During the first week of May, oil prices decreased in spite of the increasingly difficult situation in Eastern Europe.
Ukraine is crucially important as a place through which Russian natural gas passes on its way to supply customers in Western Europe. For this reason, any changes on the ground are always closely followed by investors, who are conscious that should the situation escalate supplies may be cut off, which would cause energy prices to rocket.
Even in the face of the unrest in Ukraine, oil prices were kept down by official reports showing that stocks of US crude oil had risen greatly in the previous week. In fact, the increase of 1.7 million barrels caused supplies to reach a weekly level that had not been seen since 1982, of 339.4 million units.
These results indicate that the US demand for energy is still relatively weak and, in fact, the US economy is reported as having grown by just 0.1% during the first quarter of 2014. This is a substantial decrease on the previous quarter’s figure of 2.6% and one that is at odds with the forecasts.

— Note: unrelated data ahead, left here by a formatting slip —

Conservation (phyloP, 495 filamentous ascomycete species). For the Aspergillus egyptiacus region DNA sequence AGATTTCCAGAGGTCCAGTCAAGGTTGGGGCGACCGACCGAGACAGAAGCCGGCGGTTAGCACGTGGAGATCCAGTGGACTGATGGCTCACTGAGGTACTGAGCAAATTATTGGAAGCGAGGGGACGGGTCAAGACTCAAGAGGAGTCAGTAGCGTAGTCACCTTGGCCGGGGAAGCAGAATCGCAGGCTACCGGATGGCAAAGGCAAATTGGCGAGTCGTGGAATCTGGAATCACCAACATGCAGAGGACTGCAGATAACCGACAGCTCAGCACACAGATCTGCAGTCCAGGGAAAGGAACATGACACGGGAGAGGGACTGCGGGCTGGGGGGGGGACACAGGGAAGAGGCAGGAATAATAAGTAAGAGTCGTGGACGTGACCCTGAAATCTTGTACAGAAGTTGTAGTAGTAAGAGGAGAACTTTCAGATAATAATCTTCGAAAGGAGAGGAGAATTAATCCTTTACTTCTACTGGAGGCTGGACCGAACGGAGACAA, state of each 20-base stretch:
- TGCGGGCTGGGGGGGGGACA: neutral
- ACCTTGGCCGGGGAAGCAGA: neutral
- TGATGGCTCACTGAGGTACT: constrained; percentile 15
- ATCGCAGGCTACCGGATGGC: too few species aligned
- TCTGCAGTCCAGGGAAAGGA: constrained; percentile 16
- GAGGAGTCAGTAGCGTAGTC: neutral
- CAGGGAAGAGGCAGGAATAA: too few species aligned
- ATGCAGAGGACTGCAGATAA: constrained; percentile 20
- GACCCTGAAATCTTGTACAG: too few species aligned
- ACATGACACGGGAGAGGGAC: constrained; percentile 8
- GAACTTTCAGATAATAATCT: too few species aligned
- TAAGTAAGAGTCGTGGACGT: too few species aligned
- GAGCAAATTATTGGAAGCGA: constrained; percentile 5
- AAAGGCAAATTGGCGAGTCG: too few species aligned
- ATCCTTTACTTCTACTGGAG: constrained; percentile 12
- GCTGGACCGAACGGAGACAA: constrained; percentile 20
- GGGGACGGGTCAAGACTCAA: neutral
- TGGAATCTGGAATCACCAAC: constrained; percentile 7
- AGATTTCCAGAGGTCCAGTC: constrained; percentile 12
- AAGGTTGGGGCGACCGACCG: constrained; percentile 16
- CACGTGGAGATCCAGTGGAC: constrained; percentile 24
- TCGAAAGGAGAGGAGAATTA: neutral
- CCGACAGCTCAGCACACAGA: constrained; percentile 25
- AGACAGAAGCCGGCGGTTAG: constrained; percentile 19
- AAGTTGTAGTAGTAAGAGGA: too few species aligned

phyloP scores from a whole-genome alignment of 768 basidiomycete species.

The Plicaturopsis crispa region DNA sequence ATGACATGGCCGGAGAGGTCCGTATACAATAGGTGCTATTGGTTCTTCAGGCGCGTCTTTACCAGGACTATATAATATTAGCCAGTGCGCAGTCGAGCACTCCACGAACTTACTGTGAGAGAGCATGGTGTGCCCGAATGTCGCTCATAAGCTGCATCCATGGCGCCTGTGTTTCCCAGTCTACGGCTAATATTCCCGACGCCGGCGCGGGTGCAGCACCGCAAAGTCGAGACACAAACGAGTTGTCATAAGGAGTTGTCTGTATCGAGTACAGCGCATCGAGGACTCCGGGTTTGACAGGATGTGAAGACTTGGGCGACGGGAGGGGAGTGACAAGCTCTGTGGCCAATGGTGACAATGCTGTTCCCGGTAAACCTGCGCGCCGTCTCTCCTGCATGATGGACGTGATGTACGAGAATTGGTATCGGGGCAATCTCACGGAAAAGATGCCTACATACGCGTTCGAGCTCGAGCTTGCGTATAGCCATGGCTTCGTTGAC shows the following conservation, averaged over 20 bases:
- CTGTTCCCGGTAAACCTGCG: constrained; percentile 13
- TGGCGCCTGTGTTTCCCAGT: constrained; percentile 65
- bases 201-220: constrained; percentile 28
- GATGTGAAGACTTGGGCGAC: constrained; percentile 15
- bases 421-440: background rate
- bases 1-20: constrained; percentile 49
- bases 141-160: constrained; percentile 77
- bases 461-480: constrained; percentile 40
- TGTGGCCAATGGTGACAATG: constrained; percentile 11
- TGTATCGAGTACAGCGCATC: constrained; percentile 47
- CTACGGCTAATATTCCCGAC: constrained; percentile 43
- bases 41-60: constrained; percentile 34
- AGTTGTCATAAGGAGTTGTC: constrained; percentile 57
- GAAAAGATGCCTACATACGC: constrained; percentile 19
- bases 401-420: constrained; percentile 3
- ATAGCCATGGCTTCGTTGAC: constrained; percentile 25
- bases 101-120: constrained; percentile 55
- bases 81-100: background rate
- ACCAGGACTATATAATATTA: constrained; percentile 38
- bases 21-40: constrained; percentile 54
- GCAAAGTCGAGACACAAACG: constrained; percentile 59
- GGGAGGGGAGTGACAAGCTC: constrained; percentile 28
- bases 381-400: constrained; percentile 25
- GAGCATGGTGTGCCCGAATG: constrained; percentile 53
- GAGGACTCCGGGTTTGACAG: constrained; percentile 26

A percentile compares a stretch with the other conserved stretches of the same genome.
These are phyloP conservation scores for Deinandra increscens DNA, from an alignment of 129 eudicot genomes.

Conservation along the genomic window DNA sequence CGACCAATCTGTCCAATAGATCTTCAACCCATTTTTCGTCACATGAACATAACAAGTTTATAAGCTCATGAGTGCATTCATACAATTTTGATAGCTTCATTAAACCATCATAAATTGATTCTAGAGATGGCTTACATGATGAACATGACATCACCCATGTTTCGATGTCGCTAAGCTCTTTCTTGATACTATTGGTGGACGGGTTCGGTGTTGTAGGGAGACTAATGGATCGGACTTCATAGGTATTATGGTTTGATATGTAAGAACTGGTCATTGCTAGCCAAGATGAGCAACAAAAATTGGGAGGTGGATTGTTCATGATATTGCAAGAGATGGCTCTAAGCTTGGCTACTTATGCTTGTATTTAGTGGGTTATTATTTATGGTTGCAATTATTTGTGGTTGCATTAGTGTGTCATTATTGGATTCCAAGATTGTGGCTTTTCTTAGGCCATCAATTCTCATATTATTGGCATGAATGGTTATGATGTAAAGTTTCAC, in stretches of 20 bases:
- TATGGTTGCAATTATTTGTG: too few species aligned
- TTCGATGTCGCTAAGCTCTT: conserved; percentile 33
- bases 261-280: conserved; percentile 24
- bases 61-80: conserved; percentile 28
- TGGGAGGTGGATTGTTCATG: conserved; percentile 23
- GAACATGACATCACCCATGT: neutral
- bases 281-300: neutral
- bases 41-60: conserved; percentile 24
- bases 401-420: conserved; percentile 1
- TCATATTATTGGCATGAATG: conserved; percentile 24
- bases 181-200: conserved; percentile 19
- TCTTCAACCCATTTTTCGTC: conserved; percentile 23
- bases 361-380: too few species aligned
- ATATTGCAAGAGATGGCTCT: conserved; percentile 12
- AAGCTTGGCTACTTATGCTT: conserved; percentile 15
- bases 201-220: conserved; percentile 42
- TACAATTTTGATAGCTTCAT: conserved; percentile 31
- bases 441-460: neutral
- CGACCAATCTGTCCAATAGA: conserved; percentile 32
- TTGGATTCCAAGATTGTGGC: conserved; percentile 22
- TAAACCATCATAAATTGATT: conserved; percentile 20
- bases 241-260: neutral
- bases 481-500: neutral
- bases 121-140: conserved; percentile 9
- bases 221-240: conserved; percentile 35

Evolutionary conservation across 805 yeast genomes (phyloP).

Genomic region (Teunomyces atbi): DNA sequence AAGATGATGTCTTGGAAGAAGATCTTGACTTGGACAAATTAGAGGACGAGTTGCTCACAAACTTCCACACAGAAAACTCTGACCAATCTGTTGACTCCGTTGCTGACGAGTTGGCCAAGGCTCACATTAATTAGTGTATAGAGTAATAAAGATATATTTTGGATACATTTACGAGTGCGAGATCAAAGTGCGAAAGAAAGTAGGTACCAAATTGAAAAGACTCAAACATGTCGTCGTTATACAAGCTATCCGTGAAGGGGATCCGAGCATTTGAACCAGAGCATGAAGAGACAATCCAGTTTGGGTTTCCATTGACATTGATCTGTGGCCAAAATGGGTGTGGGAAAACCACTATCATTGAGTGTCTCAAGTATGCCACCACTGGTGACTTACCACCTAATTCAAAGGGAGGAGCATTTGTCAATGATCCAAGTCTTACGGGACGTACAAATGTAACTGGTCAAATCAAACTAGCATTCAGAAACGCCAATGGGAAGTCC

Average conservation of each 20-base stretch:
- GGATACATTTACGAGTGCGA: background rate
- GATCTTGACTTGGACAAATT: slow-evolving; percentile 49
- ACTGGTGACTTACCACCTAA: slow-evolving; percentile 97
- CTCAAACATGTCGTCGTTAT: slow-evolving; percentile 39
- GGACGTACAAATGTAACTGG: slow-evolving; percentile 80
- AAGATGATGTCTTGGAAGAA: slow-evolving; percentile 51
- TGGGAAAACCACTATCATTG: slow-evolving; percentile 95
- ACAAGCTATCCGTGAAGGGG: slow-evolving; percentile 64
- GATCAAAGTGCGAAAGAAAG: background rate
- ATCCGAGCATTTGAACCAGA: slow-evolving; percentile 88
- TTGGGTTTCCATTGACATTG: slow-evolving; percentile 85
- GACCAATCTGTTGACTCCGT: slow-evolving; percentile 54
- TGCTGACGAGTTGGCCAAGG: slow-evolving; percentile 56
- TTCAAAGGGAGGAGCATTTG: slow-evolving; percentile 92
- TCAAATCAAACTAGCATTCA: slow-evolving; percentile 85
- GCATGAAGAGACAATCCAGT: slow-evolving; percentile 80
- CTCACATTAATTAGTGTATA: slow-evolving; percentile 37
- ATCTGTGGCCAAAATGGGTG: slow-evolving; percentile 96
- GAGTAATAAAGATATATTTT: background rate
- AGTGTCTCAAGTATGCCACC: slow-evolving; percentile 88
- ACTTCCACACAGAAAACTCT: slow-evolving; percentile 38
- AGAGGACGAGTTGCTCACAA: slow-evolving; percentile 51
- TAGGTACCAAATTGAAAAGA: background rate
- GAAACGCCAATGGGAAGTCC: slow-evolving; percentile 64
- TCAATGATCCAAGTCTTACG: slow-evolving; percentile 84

A slow economy requires less energy for manufacturing, as well as a reduced need for oils such as Mobil Delvac Super 1400 15W/40, which are used in the trucking industry.
A second factor that has prevented oil prices from rising is the fact that Libyan oil exports recently resumed from the port of Zueitina, after protests had closed down this important hub for several months.